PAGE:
Domino Effect: How Incremental Change Can Make Waves For Sustainable Logistics In The Middle East
In January, Sheikh Mohamed Bin Zayed Al Nahyan, President of the United Arab Emirates, declared 2023 the ‘Year of Sustainability‘: 12 months of initiatives, activities, and events to drive home the nation’s commitment to environmental and sustainable practices.
Similar initiatives have been seen throughout the Middle East in recent years. Sustainability remains a foundation of Saudi Arabia’s and Bahrain’s Vision 2030 programmes. Qatar, buoyed by the successful sustainability strategy for the last year’s FIFA World Cup, continues to drive innovations in sustainable technology. And Oman will transition to a net-zero carbon economy by 2050.
The prosperity of the region was founded on its oil and gas reserves. However, in recent years the Middle East has been looking to reduce its dependence on hydrocarbons by diversifying and working towards a future built on innovations, technology, renewable energy, and sustainability.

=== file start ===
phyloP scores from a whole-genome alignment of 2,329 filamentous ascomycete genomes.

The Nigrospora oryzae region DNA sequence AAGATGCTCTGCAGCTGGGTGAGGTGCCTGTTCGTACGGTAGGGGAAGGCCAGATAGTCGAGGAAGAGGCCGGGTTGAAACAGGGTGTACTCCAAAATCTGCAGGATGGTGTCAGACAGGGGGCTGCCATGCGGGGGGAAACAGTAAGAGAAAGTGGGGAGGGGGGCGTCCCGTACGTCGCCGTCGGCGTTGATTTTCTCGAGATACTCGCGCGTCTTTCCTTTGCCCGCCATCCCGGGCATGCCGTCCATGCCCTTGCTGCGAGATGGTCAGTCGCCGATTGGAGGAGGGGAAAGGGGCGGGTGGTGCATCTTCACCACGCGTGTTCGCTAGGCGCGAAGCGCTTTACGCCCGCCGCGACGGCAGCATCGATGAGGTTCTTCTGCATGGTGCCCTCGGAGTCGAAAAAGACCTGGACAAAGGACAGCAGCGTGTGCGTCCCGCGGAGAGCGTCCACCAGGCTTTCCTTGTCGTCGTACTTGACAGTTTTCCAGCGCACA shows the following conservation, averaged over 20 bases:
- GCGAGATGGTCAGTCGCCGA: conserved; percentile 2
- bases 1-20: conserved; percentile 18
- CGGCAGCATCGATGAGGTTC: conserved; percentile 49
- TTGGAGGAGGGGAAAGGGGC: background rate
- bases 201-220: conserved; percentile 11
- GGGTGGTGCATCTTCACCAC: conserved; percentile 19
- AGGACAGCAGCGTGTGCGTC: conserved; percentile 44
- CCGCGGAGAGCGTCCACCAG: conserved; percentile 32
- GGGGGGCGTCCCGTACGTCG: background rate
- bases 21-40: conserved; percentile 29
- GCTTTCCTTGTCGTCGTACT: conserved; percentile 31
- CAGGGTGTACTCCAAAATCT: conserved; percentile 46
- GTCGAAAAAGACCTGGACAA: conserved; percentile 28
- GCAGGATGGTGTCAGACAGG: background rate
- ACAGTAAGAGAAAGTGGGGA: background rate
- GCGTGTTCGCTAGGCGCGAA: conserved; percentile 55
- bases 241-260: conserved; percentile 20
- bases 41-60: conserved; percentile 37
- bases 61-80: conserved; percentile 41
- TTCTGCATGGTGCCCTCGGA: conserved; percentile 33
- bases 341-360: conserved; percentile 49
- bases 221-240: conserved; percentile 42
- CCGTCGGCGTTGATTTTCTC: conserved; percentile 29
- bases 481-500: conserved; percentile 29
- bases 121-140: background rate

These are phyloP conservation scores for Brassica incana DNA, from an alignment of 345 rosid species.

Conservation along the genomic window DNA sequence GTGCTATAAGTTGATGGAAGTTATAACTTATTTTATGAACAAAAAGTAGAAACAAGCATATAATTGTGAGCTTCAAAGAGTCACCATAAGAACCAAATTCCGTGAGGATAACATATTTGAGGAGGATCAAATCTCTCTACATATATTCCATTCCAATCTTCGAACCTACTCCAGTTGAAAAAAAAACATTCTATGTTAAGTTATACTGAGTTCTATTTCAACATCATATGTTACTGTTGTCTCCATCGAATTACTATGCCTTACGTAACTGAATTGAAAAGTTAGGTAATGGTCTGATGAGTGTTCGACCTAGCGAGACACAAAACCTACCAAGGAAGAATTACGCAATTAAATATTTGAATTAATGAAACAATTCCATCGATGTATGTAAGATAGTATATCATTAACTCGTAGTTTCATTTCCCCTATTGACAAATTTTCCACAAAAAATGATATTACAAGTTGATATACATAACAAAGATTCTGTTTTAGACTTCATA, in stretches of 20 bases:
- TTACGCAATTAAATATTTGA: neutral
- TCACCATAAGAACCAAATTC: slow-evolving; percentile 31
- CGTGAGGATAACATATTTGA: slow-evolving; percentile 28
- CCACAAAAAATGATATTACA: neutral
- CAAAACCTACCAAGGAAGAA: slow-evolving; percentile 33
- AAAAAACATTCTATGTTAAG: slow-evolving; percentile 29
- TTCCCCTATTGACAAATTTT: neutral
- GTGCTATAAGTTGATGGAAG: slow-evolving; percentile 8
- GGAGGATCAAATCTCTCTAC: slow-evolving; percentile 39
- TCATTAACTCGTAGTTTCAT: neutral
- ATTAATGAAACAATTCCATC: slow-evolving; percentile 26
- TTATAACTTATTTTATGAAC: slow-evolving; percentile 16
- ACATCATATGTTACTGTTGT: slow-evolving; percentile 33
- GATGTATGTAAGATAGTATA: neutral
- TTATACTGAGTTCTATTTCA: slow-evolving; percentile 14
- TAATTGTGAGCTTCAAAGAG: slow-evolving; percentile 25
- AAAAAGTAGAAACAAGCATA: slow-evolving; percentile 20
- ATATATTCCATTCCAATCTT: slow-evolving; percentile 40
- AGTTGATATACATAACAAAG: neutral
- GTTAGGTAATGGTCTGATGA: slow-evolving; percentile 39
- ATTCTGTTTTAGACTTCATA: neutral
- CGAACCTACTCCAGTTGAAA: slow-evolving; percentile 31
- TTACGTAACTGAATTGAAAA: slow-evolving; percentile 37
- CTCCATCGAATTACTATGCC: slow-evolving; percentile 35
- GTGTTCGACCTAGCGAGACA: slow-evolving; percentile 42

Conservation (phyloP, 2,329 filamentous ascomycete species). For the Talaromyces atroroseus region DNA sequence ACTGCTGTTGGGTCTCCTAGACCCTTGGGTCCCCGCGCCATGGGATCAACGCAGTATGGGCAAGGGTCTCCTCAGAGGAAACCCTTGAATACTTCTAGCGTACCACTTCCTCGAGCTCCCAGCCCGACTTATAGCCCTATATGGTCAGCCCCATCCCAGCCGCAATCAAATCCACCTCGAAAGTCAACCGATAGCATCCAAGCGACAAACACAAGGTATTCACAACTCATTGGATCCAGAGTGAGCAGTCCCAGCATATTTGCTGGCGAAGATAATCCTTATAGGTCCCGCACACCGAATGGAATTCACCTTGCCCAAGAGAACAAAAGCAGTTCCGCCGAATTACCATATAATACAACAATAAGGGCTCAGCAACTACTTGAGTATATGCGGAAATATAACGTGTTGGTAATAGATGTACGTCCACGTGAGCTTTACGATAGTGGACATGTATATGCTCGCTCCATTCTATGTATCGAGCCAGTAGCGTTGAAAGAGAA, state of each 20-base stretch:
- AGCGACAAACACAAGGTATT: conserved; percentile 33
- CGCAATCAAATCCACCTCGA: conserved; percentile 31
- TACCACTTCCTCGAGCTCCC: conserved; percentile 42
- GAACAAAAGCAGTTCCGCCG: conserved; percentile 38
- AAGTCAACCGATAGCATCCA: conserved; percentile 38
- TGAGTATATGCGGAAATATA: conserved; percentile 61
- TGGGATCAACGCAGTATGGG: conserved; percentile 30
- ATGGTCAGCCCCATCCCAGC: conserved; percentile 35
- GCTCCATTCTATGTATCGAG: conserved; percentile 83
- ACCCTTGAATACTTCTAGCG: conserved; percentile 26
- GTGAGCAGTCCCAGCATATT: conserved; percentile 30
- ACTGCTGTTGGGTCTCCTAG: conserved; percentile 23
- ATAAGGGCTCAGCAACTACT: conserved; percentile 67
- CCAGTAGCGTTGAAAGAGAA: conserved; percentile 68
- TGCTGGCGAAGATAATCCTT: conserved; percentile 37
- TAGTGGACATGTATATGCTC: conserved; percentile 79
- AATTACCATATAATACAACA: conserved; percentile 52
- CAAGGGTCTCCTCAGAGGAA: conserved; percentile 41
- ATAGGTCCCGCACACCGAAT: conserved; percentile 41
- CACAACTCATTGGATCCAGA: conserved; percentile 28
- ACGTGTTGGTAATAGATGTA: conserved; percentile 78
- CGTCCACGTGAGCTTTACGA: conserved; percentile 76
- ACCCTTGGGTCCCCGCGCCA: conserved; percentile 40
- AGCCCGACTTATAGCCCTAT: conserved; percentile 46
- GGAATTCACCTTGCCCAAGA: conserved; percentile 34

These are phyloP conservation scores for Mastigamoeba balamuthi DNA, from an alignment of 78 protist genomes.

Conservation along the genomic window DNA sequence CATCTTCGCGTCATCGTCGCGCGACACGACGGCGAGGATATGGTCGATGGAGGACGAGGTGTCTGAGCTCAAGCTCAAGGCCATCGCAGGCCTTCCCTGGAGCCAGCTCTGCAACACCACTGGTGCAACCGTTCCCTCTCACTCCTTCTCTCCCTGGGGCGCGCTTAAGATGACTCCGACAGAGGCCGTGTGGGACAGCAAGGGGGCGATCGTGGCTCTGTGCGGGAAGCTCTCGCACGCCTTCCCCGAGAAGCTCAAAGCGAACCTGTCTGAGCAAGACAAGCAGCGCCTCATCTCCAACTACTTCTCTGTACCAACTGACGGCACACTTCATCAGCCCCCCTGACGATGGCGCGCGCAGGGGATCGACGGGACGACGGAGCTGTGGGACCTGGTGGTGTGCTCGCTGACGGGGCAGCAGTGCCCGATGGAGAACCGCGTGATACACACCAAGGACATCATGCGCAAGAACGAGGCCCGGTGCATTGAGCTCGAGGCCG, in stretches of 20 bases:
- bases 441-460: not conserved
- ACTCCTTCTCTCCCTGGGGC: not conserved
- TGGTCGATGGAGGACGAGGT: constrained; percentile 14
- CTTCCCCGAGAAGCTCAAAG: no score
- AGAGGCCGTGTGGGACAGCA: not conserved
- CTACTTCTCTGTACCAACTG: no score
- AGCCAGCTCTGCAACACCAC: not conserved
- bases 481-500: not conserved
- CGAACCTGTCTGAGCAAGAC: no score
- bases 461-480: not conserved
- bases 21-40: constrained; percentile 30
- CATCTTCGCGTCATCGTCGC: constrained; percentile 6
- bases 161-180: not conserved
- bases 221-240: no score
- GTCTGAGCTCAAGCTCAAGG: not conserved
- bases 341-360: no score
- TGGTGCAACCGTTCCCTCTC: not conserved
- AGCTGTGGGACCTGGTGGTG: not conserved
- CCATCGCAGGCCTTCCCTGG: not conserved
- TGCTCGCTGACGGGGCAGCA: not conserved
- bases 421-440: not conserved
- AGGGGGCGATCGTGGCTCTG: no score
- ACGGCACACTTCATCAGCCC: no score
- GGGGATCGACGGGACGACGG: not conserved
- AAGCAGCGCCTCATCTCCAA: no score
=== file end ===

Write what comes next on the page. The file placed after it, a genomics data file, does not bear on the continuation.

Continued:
Meanwhile, its role in the wider supply chain continues to expand. Home to key shipping routes such as the Suez Canal and the Strait of Hormuz, the region’s geographical position and world-leading logistics facilities, ports and airports are critical in connecting Asia and Europe.
By nature, the global logistics and transport sector has a tremendous carbon output. According to a January 2023 report by the International Organisation for Standardisation, it contributes just over a third of global carbon emissions, the largest-emitting sector in many developed countries.